BMG Research has undertaken exclusive polling for The i newspaper. The polling covers topics including vote intention, leader satisfaction and attitudes toward the Conservative Party Leadership. Key findings are:


  • The Labour party lead is ahead by 16 points, with 41% saying they would vote for Labour and 25% saying they would vote Conservative.
  • Reform UK share of the vote remains consistent at 14%; in line with their of the vote share last wave.
  • 18% are satisfied with the job Rishi Sunak is doing as Prime Minister (cf. a high of 31% in November / early December 2022), and 61% are dissatisfied (cf. a low 34% in November / early December). The net satisfaction of -43% remains as low as it was last wave and continues to match the low point recorded for Boris Johnson in our first wave of polling in June 2022.
  • Keir Starmer’s net satisfaction also remains fairly consistent with the last wave at -6% (29% satisfied and 34% dissatisfied).
  • Labour is trusted by a higher share of voters on most issues with highest levels of trust on housing and social care (both issues Labour has a lead over the Conservatives of 21%) and healthcare / the NHS (20% lead). Labour matches the Conservatives on being most trusted on the issue of the War in Ukraine (0% lead) and the British response to Israel-Gaza (-1% lead).
  • While a quarter (26%) believe that Rishi Sunak is doing a good job as Prime Minster, over half (56%) believe he is doing a bad job, resulting a drop in his net performance of -12% points since August of last year.
  • Despite this, the only other senior Conservative who the public would be just as likely to vote for is Boris Johnson. Three in ten (31%) would be likely to vote for a party led by the former Prime Minister, compared to a similar figure (30%) for Rishi Sunak.
  • The issue for both leaders in forming in an electoral winning coalition is divisiveness. While Johnson is the most appealing to ex-2019 Conservative voters (45% likely to vote for a Party lead by him), he risks alienating current party voters (63% likely to vote for Johnson c.f. 88% for Sunak).
  • And while Sunak has support among current Conservative voters, he has little appeal among ex-2019 Conservative voters; only 14% of this group likely to vote for a party led by the Prime Minister.
  • Among those who have never been leader of the Conservatives, Penny Mordaunt performs the best with a quarter (24%) of the British Public saying they would be likely to vote for her. Though more of the Ex-2019 Conservative group would be likely to vote for a party led by Mordaunt than Sunak (29% c.f. 14%), this would also come at the expense of current voters, as only 57% of this group would be likely for a Party led by her.
  • In addition, a Mordaunt leadership would present another risk for the Conservatives – the unknown factor. While three-fifths (62%) of the British Public have heard of Mordaunt this is much lower than previous leaders such as Johnson (91%), David Cameron (89%) and Liz Truss (87%).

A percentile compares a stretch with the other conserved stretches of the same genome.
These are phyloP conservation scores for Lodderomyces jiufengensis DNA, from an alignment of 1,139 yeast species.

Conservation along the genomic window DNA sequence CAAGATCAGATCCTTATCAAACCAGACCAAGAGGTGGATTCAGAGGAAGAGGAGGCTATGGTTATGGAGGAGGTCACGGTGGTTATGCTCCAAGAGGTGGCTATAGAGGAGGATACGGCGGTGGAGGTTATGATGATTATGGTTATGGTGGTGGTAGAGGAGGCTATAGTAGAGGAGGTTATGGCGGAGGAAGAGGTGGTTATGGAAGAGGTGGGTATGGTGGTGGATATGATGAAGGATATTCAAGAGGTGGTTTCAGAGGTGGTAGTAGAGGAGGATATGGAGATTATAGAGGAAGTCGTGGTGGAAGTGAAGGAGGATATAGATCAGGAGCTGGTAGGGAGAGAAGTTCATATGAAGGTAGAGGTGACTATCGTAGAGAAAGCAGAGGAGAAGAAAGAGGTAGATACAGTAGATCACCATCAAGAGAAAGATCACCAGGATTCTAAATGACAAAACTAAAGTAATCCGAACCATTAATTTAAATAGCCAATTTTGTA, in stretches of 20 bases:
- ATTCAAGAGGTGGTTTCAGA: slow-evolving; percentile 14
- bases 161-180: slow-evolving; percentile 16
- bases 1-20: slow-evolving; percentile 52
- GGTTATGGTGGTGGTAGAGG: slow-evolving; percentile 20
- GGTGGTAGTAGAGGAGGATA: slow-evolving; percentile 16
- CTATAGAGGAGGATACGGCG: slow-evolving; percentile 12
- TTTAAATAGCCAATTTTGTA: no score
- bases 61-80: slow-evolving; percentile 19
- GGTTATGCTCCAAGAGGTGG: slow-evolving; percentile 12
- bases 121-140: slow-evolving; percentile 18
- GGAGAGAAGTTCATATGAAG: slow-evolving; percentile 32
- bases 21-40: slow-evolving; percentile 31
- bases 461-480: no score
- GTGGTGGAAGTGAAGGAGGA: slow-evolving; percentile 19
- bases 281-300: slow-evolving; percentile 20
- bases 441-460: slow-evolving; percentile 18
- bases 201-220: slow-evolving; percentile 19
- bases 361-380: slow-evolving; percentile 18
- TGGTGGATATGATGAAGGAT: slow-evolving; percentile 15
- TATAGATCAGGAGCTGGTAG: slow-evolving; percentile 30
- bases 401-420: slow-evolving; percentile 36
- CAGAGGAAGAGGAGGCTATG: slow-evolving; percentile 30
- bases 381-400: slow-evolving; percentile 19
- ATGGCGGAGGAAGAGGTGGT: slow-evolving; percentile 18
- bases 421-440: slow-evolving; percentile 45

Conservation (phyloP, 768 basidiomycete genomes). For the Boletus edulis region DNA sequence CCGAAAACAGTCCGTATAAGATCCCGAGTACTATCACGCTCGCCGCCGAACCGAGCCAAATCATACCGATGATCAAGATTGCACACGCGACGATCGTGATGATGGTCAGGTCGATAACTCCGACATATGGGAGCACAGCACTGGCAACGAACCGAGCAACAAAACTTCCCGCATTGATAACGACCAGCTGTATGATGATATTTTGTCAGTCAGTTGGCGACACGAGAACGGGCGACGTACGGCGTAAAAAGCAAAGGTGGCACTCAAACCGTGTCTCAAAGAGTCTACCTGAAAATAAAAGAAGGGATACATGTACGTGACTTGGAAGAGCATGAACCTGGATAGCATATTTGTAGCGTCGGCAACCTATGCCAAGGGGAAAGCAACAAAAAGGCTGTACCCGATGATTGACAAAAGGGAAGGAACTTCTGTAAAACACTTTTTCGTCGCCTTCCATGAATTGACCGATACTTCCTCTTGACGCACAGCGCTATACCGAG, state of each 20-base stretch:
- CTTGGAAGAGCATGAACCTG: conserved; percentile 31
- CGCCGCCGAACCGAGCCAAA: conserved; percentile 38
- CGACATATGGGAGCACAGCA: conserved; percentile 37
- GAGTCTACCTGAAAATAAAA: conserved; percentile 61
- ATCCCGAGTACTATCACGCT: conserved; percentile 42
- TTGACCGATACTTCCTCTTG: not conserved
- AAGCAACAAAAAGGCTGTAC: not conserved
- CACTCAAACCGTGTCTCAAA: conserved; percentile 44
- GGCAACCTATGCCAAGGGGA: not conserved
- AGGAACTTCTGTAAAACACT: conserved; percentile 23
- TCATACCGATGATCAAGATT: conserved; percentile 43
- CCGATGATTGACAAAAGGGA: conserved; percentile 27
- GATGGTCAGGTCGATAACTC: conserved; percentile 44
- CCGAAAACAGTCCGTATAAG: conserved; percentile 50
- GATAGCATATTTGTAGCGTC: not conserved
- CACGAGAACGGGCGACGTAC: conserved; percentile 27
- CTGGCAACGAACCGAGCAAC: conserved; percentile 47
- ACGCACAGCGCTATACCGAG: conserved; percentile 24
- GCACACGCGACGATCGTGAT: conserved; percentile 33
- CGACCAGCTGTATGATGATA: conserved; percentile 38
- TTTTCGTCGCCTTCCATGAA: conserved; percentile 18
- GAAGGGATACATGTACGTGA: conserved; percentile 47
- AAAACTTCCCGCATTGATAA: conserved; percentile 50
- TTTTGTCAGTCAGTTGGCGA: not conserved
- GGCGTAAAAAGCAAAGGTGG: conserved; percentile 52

On Voting Intention:

The push within some parts of the Conservative Party to find a replacement for Rishi Sunak is understandable given their dismal polling figures and Sunak’s low personal ratings, a pattern that our polling consistently reflects. 

However, there is no standout candidate poised to turn the party’s fortunes around. This is possibly a reflection of the broader unpopularity of the Conservatives, which has tainted the profiles of its leading figures across the board.

However, two interesting options are worth a discussion. Boris Johnson remains a significant figure due to his near-universal name recognition and his continued resonance with the sizable contingent of 2019 Conservative voters who now say they no longer intend to vote for the party.

Interestingly, public perception of his tenure has seen a slight revival since last summer – possibly as people reassess his legacy in light of his successors. 

Given his mandate in 2019, he also presents a more compelling case in terms of legitimacy, something that polling indicates is of concern to the electorate when it comes to the prospect of the Conservatives making yet another leadership swap. Nonetheless, Boris Johnson’s appeal isn’t markedly broader than that of Sunak. So he is no silver bullet, and in polling terms, a shadow of the more widely admired London mayor and promising leadership figure he was a decade ago.

The other interesting candidate would be Penny Mordaunt. Though lesser known, she scores well compared to her peers and shows strength among both current Conservative supporters and those who voted Conservative in 2019 but not longer intend to vote for them now. Of the candidates polled who have not already been Prime Minister, she has the most obvious electoral appeal. While there are other potential candidates, they remain largely untested and relatively unknown—introducing them now could be seen as a gamble that polling is not capable of meaningfully quantifying. 

An article by The i on voting intention and clarity on policy can be found here.

Methodology, fieldwork dates, and a full breakdown of these results can be found here.

As a sample of the population was interviewed, the results are subject to a margin of error around various estimates. This means that, given the random nature of the sampling process, we can be confident that the actual result lies somewhere within the margin of error. For example, with a sample of 1,000 we can be 95% certain that the actual value will fall 3% either side of the result. For a more detailed breakdown of results from this poll, or any other results from our polling series, please get in touch by email or phone.

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